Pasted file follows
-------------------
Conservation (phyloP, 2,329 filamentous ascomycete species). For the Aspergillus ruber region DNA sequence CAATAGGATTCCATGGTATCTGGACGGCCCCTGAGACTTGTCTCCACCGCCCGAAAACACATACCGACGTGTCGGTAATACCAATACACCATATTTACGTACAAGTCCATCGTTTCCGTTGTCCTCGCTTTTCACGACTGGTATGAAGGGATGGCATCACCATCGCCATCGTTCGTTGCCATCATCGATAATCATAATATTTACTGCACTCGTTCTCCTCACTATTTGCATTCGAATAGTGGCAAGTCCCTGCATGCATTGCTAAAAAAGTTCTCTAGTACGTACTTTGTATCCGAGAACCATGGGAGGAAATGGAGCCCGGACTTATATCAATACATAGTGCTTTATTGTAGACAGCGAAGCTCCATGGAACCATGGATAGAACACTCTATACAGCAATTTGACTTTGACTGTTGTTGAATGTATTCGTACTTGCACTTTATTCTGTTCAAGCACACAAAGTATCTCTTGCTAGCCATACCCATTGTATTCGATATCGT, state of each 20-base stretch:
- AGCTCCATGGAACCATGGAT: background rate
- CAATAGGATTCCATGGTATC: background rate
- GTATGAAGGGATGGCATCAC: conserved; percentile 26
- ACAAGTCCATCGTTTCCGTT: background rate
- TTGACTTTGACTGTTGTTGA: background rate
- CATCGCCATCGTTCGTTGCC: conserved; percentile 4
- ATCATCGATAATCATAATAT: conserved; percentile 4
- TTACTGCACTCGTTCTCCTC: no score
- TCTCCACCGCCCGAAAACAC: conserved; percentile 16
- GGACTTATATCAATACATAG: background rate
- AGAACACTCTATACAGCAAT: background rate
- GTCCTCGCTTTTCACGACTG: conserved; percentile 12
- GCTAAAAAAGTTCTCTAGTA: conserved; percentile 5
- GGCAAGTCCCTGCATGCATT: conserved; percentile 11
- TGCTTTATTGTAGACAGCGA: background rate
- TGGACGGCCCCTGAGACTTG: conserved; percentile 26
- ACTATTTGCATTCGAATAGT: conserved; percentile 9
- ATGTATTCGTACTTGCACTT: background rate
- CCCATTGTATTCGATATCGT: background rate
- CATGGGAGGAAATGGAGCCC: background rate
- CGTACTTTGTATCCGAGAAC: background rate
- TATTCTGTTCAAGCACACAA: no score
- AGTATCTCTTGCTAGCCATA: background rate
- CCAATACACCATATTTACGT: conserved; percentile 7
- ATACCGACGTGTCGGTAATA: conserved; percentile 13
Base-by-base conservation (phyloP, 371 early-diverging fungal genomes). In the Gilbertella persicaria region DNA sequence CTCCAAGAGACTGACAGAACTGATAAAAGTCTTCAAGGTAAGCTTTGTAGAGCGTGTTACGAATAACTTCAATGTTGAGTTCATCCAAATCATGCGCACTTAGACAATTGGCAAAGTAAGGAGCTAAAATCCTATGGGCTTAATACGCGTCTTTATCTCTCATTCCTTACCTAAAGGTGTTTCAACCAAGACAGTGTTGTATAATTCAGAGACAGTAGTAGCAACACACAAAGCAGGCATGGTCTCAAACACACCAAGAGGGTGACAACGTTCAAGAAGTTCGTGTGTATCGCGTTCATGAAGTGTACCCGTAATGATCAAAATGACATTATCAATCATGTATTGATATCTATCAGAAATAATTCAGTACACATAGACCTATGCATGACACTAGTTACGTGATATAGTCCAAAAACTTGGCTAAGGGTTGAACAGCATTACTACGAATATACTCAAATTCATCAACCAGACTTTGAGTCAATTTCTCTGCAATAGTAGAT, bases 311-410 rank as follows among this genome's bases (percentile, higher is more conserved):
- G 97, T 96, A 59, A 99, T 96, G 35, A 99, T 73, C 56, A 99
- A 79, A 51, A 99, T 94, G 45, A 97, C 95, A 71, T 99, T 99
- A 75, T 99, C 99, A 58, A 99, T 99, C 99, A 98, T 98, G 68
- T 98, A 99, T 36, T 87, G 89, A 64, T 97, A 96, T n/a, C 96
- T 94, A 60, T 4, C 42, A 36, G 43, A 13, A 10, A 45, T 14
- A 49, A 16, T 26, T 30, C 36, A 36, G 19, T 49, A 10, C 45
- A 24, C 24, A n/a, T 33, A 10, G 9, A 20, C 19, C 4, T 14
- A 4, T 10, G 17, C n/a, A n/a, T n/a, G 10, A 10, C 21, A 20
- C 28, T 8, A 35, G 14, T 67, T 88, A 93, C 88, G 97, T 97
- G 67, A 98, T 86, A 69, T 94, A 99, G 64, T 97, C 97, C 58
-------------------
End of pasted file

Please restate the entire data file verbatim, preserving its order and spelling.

Conservation (phyloP, 2,329 filamentous ascomycete species). For the Aspergillus ruber region DNA sequence CAATAGGATTCCATGGTATCTGGACGGCCCCTGAGACTTGTCTCCACCGCCCGAAAACACATACCGACGTGTCGGTAATACCAATACACCATATTTACGTACAAGTCCATCGTTTCCGTTGTCCTCGCTTTTCACGACTGGTATGAAGGGATGGCATCACCATCGCCATCGTTCGTTGCCATCATCGATAATCATAATATTTACTGCACTCGTTCTCCTCACTATTTGCATTCGAATAGTGGCAAGTCCCTGCATGCATTGCTAAAAAAGTTCTCTAGTACGTACTTTGTATCCGAGAACCATGGGAGGAAATGGAGCCCGGACTTATATCAATACATAGTGCTTTATTGTAGACAGCGAAGCTCCATGGAACCATGGATAGAACACTCTATACAGCAATTTGACTTTGACTGTTGTTGAATGTATTCGTACTTGCACTTTATTCTGTTCAAGCACACAAAGTATCTCTTGCTAGCCATACCCATTGTATTCGATATCGT, state of each 20-base stretch:
- AGCTCCATGGAACCATGGAT: background rate
- CAATAGGATTCCATGGTATC: background rate
- GTATGAAGGGATGGCATCAC: conserved; percentile 26
- ACAAGTCCATCGTTTCCGTT: background rate
- TTGACTTTGACTGTTGTTGA: background rate
- CATCGCCATCGTTCGTTGCC: conserved; percentile 4
- ATCATCGATAATCATAATAT: conserved; percentile 4
- TTACTGCACTCGTTCTCCTC: no score
- TCTCCACCGCCCGAAAACAC: conserved; percentile 16
- GGACTTATATCAATACATAG: background rate
- AGAACACTCTATACAGCAAT: background rate
- GTCCTCGCTTTTCACGACTG: conserved; percentile 12
- GCTAAAAAAGTTCTCTAGTA: conserved; percentile 5
- GGCAAGTCCCTGCATGCATT: conserved; percentile 11
- TGCTTTATTGTAGACAGCGA: background rate
- TGGACGGCCCCTGAGACTTG: conserved; percentile 26
- ACTATTTGCATTCGAATAGT: conserved; percentile 9
- ATGTATTCGTACTTGCACTT: background rate
- CCCATTGTATTCGATATCGT: background rate
- CATGGGAGGAAATGGAGCCC: background rate
- CGTACTTTGTATCCGAGAAC: background rate
- TATTCTGTTCAAGCACACAA: no score
- AGTATCTCTTGCTAGCCATA: background rate
- CCAATACACCATATTTACGT: conserved; percentile 7
- ATACCGACGTGTCGGTAATA: conserved; percentile 13
Base-by-base conservation (phyloP, 371 early-diverging fungal genomes). In the Gilbertella persicaria region DNA sequence CTCCAAGAGACTGACAGAACTGATAAAAGTCTTCAAGGTAAGCTTTGTAGAGCGTGTTACGAATAACTTCAATGTTGAGTTCATCCAAATCATGCGCACTTAGACAATTGGCAAAGTAAGGAGCTAAAATCCTATGGGCTTAATACGCGTCTTTATCTCTCATTCCTTACCTAAAGGTGTTTCAACCAAGACAGTGTTGTATAATTCAGAGACAGTAGTAGCAACACACAAAGCAGGCATGGTCTCAAACACACCAAGAGGGTGACAACGTTCAAGAAGTTCGTGTGTATCGCGTTCATGAAGTGTACCCGTAATGATCAAAATGACATTATCAATCATGTATTGATATCTATCAGAAATAATTCAGTACACATAGACCTATGCATGACACTAGTTACGTGATATAGTCCAAAAACTTGGCTAAGGGTTGAACAGCATTACTACGAATATACTCAAATTCATCAACCAGACTTTGAGTCAATTTCTCTGCAATAGTAGAT, bases 311-410 rank as follows among this genome's bases (percentile, higher is more conserved):
- G 97, T 96, A 59, A 99, T 96, G 35, A 99, T 73, C 56, A 99
- A 79, A 51, A 99, T 94, G 45, A 97, C 95, A 71, T 99, T 99
- A 75, T 99, C 99, A 58, A 99, T 99, C 99, A 98, T 98, G 68
- T 98, A 99, T 36, T 87, G 89, A 64, T 97, A 96, T n/a, C 96
- T 94, A 60, T 4, C 42, A 36, G 43, A 13, A 10, A 45, T 14
- A 49, A 16, T 26, T 30, C 36, A 36, G 19, T 49, A 10, C 45
- A 24, C 24, A n/a, T 33, A 10, G 9, A 20, C 19, C 4, T 14
- A 4, T 10, G 17, C n/a, A n/a, T n/a, G 10, A 10, C 21, A 20
- C 28, T 8, A 35, G 14, T 67, T 88, A 93, C 88, G 97, T 97
- G 67, A 98, T 86, A 69, T 94, A 99, G 64, T 97, C 97, C 58